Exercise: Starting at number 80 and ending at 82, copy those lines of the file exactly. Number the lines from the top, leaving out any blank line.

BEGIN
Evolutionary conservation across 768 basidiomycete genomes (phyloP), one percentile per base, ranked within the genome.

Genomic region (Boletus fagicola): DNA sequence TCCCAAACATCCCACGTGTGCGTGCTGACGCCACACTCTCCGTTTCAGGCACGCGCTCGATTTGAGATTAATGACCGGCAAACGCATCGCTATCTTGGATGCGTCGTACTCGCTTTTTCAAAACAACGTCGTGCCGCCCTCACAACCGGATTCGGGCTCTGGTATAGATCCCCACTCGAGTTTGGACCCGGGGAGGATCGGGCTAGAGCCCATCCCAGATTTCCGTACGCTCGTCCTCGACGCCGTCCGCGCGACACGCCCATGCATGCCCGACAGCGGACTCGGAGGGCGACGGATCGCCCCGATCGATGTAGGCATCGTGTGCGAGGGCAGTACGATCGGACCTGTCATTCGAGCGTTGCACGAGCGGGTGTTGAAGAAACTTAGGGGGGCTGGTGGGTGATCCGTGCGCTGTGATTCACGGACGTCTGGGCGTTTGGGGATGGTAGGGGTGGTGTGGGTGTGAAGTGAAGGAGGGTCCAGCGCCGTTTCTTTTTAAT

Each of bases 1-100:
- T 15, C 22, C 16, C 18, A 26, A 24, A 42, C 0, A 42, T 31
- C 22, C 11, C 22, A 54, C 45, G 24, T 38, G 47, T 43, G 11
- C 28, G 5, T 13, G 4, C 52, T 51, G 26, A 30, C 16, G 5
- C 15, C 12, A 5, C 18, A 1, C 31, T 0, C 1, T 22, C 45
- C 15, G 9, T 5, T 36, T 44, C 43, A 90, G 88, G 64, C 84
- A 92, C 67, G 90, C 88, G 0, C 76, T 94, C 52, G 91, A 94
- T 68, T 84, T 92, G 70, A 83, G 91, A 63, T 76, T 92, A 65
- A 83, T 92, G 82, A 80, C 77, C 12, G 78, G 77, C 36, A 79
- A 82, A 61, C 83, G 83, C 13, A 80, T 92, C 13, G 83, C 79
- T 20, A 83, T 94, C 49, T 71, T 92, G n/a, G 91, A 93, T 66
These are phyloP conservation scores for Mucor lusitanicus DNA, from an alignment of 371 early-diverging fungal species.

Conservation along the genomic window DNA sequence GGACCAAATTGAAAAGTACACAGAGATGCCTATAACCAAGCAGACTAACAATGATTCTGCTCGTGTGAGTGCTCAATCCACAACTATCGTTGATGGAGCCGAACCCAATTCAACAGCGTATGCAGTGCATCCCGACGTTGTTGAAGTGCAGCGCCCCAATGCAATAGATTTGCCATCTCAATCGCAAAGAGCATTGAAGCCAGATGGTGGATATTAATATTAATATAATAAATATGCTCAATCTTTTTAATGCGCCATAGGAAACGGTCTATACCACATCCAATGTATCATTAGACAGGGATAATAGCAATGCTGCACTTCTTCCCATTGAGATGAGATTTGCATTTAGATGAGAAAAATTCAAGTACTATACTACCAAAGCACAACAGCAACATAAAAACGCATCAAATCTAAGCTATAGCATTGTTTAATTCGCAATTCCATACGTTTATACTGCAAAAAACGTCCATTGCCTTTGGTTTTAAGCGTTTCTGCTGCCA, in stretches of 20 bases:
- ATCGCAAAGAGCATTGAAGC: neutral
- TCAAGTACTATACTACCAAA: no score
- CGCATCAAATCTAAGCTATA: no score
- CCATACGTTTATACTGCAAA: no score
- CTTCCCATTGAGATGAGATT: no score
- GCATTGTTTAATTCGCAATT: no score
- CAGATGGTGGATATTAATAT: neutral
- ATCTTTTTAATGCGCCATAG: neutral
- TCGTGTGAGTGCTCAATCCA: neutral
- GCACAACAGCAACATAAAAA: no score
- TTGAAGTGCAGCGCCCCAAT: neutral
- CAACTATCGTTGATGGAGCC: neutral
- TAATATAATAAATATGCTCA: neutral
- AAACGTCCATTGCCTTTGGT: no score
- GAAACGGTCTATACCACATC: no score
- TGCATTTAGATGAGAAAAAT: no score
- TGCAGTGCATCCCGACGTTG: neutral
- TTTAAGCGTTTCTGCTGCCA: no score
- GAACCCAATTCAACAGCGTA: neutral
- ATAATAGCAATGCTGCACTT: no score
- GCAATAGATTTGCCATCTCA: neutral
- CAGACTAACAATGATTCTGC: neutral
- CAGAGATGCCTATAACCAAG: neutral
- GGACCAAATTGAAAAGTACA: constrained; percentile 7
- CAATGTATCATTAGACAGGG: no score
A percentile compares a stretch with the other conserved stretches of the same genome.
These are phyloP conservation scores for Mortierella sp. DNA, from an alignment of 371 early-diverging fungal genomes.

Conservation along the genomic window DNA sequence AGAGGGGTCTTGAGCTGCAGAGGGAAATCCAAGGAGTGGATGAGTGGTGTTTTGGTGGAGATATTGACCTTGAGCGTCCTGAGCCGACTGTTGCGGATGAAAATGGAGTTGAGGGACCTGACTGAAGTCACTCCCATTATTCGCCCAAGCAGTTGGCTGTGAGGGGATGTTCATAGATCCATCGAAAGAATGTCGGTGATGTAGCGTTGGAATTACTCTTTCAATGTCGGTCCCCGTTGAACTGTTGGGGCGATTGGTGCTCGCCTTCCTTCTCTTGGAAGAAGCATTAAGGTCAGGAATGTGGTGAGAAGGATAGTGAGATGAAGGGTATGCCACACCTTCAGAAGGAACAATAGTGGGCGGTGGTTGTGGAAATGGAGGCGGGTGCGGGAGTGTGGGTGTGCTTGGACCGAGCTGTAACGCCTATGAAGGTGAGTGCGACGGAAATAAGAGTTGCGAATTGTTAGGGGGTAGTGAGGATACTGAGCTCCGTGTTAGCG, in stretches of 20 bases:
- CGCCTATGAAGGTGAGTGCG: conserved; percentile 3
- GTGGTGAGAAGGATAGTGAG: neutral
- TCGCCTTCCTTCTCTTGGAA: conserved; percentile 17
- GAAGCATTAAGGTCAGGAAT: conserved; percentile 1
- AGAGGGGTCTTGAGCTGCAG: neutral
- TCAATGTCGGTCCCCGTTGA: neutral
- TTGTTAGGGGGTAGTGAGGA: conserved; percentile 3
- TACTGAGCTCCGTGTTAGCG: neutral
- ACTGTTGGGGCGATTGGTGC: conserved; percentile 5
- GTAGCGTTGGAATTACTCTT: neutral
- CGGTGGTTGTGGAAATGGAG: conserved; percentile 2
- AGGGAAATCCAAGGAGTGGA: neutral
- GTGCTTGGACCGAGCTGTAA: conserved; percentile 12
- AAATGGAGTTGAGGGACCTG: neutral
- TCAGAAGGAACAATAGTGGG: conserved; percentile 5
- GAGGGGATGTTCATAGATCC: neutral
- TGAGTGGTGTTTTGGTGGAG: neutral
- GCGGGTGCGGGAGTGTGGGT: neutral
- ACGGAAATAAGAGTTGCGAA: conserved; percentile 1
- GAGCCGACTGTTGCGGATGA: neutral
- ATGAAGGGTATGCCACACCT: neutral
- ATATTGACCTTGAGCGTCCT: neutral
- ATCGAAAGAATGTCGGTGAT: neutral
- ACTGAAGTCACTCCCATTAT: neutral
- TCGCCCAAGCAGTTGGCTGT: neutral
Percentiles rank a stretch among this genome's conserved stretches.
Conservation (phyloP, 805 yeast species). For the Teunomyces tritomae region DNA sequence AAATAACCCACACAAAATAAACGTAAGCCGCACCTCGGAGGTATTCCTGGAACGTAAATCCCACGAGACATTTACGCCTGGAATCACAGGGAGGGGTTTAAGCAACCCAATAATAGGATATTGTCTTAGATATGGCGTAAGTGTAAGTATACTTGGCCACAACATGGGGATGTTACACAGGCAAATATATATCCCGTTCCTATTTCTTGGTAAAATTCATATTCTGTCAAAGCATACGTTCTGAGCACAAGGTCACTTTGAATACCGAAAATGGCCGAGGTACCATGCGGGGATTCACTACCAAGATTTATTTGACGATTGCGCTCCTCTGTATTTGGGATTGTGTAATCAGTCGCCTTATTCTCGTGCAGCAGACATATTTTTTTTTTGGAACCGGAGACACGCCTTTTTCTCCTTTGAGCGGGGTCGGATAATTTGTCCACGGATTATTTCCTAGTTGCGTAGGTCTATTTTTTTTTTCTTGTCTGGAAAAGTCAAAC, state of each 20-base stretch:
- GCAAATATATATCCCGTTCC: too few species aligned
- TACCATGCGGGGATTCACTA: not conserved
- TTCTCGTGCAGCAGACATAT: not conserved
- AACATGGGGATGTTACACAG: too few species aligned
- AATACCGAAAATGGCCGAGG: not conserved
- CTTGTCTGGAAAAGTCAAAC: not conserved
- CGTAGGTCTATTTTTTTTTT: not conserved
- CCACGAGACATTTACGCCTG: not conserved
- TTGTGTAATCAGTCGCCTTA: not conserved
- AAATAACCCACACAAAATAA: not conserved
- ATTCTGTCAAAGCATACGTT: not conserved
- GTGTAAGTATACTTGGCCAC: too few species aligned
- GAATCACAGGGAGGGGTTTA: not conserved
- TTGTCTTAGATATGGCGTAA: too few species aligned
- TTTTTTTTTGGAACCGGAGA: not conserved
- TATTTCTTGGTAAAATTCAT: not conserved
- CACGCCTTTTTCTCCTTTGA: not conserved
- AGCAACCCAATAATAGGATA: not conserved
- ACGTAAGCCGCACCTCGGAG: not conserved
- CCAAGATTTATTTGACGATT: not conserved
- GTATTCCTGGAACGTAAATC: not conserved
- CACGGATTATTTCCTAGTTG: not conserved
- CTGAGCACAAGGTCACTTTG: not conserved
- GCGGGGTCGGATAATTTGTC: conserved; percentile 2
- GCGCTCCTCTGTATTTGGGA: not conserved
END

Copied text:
- AAATAACCCACACAAAATAA: not conserved
- ATTCTGTCAAAGCATACGTT: not conserved
- GTGTAAGTATACTTGGCCAC: too few species aligned